Recent developments in legal education and practice, including the increasing reliance on technological means to teach law and perform legal tasks, call for a new appraisal of what it means to attain, have, and use legal knowledge. The uncertain future which awaits law schools and the legal profession urgently calls for a thorough re-consideration of the nature, operational dynamics, and remit of the type of knowledge that law students are required to attain, law teachers to pass on, and legal professionals to employ.
The complexity of this theme demands that it be approached in an open, inter-disciplinary, contextual, and reflexive manner. For if there is one thing that the history of and current events in legal education and practice prove is that the attainment and employment of legal knowledge is not just a jurisprudential matter; rather, it also involves and is shaped by various sociological, political, historical, and psychological factors.
Embracing this pluralistic ethos, the proposed volume departs from monistic conceptualisations of legal knowledge and speaks, instead, of the epistemologies in law. It aims to shed new and much-needed light on the nature, working logic(s), and objectives of legal knowledge by discussing both interdisciplinary and contextually core and new themes in the field. The analysis is both theoretical and practical, drawing on novel and impactful case- studies.
Contributions are sought from legal scholars as well as philosophers, cognitive scientists, computer scientists, psychologists, political theorists, anthropologists, and sociologists interested in legal epistemology from any geographical area, cultural background, and at any stage of their career.
Dr Joshua Neoh, Associate Professor, ANU Law School, The Australian National University
Dr Luca Siliquini-Cinelli, Reader in Law, School of Law and Politics, Cardiff University
Possible themes include, i.e. are not limited to:
- What is legal knowledge?
- Is legal knowledge ordinary knowledge, or a special type of knowledge?
- What institutional (i.e. social, political, economic, historical, etc.) assumptions,narratives, and practices inform the production, sharing, protection, alteration,removal, and re-creation of legal knowledge?
- Do different branches of law (i.e. private law, criminal law, constitutional law, etc.)operate through different epistemologies?
- What is the relationship between legal knowledge and experience?
- Is legal knowledge dependent on epistemic normative notions, i.e. reasons?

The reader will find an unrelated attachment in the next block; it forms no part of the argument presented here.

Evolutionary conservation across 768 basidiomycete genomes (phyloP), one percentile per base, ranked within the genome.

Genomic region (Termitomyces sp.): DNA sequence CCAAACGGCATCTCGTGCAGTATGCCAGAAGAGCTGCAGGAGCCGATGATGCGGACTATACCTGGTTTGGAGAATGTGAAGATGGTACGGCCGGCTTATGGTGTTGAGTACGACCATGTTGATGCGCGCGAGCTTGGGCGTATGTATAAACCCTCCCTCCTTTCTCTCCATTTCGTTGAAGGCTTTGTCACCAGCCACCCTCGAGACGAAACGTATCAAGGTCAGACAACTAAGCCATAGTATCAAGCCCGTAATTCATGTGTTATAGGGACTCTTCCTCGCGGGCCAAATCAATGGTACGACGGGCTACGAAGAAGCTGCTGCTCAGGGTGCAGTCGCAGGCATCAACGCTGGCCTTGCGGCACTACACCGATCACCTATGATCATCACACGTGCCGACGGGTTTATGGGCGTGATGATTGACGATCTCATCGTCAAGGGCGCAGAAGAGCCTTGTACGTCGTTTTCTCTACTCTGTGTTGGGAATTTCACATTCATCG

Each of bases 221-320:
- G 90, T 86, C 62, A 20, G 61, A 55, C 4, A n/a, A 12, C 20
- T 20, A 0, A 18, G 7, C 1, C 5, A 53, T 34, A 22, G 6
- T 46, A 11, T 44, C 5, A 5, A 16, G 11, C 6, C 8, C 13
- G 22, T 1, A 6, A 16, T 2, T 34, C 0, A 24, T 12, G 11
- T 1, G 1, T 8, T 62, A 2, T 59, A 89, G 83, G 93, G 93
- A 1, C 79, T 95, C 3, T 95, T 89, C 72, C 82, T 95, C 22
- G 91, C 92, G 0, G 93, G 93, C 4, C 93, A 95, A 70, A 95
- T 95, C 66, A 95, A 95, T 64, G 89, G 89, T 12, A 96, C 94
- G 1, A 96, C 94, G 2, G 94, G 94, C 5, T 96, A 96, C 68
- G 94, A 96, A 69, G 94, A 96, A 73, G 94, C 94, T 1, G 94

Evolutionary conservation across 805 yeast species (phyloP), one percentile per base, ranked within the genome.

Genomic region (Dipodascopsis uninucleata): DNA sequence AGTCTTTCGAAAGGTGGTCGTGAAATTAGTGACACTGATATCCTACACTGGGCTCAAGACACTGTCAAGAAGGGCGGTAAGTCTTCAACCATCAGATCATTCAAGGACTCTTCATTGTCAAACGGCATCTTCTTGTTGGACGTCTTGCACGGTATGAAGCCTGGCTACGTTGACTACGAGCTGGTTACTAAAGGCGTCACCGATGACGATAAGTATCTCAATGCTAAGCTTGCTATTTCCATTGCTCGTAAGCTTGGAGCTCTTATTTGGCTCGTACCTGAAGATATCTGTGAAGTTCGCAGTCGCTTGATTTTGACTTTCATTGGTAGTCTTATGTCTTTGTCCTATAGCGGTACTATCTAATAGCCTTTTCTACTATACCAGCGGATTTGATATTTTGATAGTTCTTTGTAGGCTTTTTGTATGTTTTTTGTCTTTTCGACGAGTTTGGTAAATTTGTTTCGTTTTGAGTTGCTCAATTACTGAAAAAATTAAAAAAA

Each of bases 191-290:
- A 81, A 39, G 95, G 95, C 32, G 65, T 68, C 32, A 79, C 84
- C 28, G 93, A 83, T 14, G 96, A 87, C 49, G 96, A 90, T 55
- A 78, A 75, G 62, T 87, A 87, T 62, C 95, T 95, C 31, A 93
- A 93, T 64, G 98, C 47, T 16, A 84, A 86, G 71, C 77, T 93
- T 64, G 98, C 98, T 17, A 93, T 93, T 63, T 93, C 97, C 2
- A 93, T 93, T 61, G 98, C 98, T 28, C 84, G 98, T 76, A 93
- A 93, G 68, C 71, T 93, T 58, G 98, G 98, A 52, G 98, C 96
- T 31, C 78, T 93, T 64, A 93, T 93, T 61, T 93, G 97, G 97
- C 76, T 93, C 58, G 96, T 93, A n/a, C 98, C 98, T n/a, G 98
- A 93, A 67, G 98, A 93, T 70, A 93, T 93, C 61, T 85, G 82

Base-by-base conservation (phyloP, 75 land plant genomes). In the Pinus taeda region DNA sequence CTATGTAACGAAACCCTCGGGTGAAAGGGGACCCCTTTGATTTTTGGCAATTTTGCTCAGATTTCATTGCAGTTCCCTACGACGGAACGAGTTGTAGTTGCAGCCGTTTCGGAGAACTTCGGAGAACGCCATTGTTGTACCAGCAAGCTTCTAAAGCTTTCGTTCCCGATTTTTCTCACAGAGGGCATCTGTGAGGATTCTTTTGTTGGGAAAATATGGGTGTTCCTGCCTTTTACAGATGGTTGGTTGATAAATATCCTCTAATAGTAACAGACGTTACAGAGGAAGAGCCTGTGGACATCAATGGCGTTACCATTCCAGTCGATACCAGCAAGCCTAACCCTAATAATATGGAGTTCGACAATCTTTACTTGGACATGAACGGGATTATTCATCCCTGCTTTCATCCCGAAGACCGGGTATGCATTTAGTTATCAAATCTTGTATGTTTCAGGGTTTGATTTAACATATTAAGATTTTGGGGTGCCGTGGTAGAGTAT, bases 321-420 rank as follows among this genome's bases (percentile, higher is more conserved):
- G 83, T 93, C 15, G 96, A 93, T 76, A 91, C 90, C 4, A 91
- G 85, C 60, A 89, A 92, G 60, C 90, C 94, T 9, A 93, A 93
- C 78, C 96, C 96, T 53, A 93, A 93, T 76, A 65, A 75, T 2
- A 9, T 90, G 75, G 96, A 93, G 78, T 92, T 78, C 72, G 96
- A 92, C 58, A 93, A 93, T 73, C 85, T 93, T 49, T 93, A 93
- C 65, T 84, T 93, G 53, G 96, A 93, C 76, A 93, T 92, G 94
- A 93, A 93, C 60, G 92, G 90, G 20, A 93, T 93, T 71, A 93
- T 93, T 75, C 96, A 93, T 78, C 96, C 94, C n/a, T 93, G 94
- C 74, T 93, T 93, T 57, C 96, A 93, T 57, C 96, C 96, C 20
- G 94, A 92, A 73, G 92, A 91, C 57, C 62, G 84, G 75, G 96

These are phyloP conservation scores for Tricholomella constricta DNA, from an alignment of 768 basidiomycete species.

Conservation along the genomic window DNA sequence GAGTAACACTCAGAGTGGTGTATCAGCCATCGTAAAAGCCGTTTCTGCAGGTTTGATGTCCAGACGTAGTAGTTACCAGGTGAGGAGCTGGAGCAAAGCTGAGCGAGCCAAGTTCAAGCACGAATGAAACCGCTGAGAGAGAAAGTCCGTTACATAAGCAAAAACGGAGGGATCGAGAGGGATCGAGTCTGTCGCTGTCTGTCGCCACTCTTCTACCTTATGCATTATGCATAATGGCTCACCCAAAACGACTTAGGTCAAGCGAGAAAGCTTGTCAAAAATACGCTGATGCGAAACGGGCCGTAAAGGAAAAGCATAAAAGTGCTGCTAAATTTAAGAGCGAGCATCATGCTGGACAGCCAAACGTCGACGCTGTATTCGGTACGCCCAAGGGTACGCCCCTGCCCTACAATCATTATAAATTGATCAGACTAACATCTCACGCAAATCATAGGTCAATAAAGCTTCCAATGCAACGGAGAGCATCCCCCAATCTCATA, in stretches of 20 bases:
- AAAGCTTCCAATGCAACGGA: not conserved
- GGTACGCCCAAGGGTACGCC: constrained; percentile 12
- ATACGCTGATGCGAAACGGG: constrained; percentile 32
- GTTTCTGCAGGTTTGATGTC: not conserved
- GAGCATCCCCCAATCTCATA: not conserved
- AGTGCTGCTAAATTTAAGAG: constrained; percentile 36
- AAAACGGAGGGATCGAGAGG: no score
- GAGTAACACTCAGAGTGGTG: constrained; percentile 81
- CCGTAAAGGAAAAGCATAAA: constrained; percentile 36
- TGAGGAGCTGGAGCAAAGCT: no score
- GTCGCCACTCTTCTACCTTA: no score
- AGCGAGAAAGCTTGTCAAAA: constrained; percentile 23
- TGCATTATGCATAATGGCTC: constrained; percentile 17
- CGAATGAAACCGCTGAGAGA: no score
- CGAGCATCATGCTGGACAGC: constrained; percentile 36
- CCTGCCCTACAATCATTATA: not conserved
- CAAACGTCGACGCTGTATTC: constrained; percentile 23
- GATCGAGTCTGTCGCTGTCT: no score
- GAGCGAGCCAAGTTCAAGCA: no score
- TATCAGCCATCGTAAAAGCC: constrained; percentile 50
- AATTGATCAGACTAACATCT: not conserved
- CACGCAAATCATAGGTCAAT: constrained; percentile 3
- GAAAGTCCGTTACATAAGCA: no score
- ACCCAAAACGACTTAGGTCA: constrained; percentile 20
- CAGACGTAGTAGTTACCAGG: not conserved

- Are there any passions at play in the attainment and use of legal knowledge, or is it a‘detached’ endeavour?
- What is the relationship between legal knowledge and legal language?
- What is the relationship between legal knowledge and truth?
- Can there be an ontology of the legal without an epistemology of law, i.e. can wedetermine what a legal norm is, prescribes, etc. without asking how we know it?
- How can legal knowledge be best attained and safeguarded?
- What sociological, political, historical, and psychological dynamics are at play in theformation and employment of legal knowledge?
- How is legal knowledge lived communally by those who produce it and are affected byit?
- What forms is legal knowledge best expressed in and conveyed by?
- Are reading and interpreting legal texts the same activities epistemologically, or shouldone rather speak of an epistemology of reading and of an epistemology ofinterpretation?
- What is the future of legal knowledge? Will legal knowledge be the exclusive remit oflawyers, or will it be open to other figures as well, such as computer scientists,software engineers, and so forth?
- What is the relationship between legal knowledge and the human being, i.e. can therebe legal knowledge in a purely technological/artificial environment?
- Is legal knowledge computable?
- Is legal knowledge a matter of semantics, syntax, or both?
- Can there be legal knowledge without socio-political involvement?
Further information:This is a call for abstracts for a volume to be co-edited by Dr Neoh and Dr Siliquini-Cinelli and submitted to a leading publisher.Abstracts of up to 250 words have to be submitted to email@example.com and Siliquini- CinelliL@cardiff.ac.uk by Monday January 15th, 2024.The indicative final length of chapters, inclusive of footnotes/references, is 7,000 words. Other important dates:
- 15 February 2024: Deadline for editorial feedback to authors on abstract
- 28 February 2024: Submission of book proposal to leading publisher
- 31 October 2024: Submission of chapters to editors
- 30 November 2024: Editorial feedback to authors
- 15 December 2024: New submission of chapters after editorial review (if required)
- 28 February 2025: Deadline for return of chapters by external reviewer(s)
- 30 March 2025: Deadline for authors’ comments on reviewers’/submission of revised chapters
- 31 May 2025: Submission to publisher